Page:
“Twilight” was a guaranteed hit. The adaptation of Stephenie Meyer’s immensely popular book about forbidden love between a vampire and a human had a huge built-in audience that was going to come out no matter what. Here was an opportunity to try to make something with an edge that could still make money. Leave it to Hollywood to not take the risk.
As a film, “Twilight” isn’t awful, but for large portions it is completely underwhelming and lifeless. There is a dull visual sameness throughout. Nearly every scene has the grayish blue of a perpetual twilight, which is probably the point, but is hardly compelling to look at.
The first half of the film comes dangerously close to being boring with repeated scenes of new girl in town Bella (Kristen Stewart, “In The Land of Women”) and the mysterious Edward (Robert Pattinson) exchanging lustful looks. There is a scene early on that is unintentionally laugh-out-loud funny.
It is not a surprise that Edward is a vampire, but the film acts like it is and takes far too long getting Bella to that realization. Just in case the audience wasn’t paying attention, director Catherine Hardwicke gives brief flashbacks to all the evidence: He’s fast, he’s strong and he has cold skin. It is an insult to the intelligence of the audience.
Many critics have used phrases such as “but I am not the demographic” when describing the film. This is a cop-out because if the film were better made it could transcend its target audience of non-discerning teen girls and find a broader appeal. Meyer’s book series has a large adult readership, in addition to its teen one, that is being ignored
There is so much potential that the film only hints at. These are non-traditional vampires. This story features no stakes through the heart, holy water, garlic, coffins or crosses. The vampires can walk in the daylight, although they avoid direct sunlight because it reveals their identity in an unusual way.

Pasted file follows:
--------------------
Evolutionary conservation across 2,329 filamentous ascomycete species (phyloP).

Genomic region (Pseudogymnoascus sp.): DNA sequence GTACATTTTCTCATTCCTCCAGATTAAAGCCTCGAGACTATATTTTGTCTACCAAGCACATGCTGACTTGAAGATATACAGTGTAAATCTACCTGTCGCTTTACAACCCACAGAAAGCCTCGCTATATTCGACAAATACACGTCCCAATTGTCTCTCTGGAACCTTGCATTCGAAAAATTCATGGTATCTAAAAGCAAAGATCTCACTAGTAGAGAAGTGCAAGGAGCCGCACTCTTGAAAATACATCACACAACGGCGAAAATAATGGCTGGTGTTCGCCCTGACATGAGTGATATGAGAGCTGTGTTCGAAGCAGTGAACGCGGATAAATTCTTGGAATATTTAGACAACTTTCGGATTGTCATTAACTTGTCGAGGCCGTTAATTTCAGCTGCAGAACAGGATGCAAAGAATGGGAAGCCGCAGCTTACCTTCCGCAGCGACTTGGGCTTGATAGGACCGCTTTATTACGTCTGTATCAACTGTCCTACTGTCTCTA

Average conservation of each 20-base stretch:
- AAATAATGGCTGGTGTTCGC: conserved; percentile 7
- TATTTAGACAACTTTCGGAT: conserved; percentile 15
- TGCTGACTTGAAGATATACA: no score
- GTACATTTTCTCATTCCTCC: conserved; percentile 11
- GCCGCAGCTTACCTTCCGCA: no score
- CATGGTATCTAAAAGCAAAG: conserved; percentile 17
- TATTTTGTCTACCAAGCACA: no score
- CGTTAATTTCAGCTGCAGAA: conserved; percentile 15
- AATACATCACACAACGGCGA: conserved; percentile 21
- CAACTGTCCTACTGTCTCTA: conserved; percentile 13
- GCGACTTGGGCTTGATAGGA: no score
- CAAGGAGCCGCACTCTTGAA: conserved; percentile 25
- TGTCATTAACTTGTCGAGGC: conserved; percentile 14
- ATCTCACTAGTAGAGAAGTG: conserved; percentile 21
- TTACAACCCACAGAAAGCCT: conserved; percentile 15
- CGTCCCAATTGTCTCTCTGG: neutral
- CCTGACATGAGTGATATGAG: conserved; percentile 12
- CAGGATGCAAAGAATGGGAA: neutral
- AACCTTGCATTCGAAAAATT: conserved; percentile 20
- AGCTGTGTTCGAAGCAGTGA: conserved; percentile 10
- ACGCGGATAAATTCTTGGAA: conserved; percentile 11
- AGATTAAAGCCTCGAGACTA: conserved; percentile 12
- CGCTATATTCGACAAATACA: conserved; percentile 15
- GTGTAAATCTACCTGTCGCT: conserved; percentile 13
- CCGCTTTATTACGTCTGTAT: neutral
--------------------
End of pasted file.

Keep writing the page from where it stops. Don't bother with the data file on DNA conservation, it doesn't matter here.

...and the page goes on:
At its core, there is an intriguing, largely unexplored, concept of a vampire family who has made a decision to feed only on animal blood. Although they aren’t related by blood, so to speak, Edward is part of a large family with many brothers and sisters. These characters are briefly introduced and seem likable and interesting, but aside from a dynamic baseball game — the best scene in the film — we don’t spend any quality time with them.
More time should have been allowed for interaction between Bella and Edward with his family. If less time had been spent with brooding glares in parking lots and classrooms, this could have been possible.
It doesn’t help that the film ends with a chase and fight involving a rival vampire (Cam Gigandet) who hungers for Bella. This conclusion is meant to show that Bella is now part of Edward’s “family,” but since so little time was given to developing that aspect of the film the chase feels more obligatory than a true extension of the story.
Overall, the film is certainly watchable, but it should be more than just that. There are isolated lines of wit that suggest to what could’ve been. There is also some nice chemistry between Stewart and Taylor Lautner, as one of Bella’s childhood friends. The actors are fine, but Stewart and Pattinson aren’t asked do much more than look beautiful. Many teen girls will pay the price of admission just to swoon over Pattinson.
Ultimately, the real disappointment here is director Hardwicke, whose first film “Thirteen” chronicled the loss of innocence of a young girl who succumbed to a lifestyle of sex and drugs. That film had an authenticity because Hardwicke co-scripted the film with the then 14-year old Nikki Reed — who plays Rosalie in “Twilight.” Perhaps Reed should’ve given screenwriter Melissa Rosenberg’s largely flat adaptation of “Twilight” a once over.
“Twilight” plays it safe when it could’ve been provocative and explored complex themes. Forgive me, but it has to be said: “Twilight” lacks bite.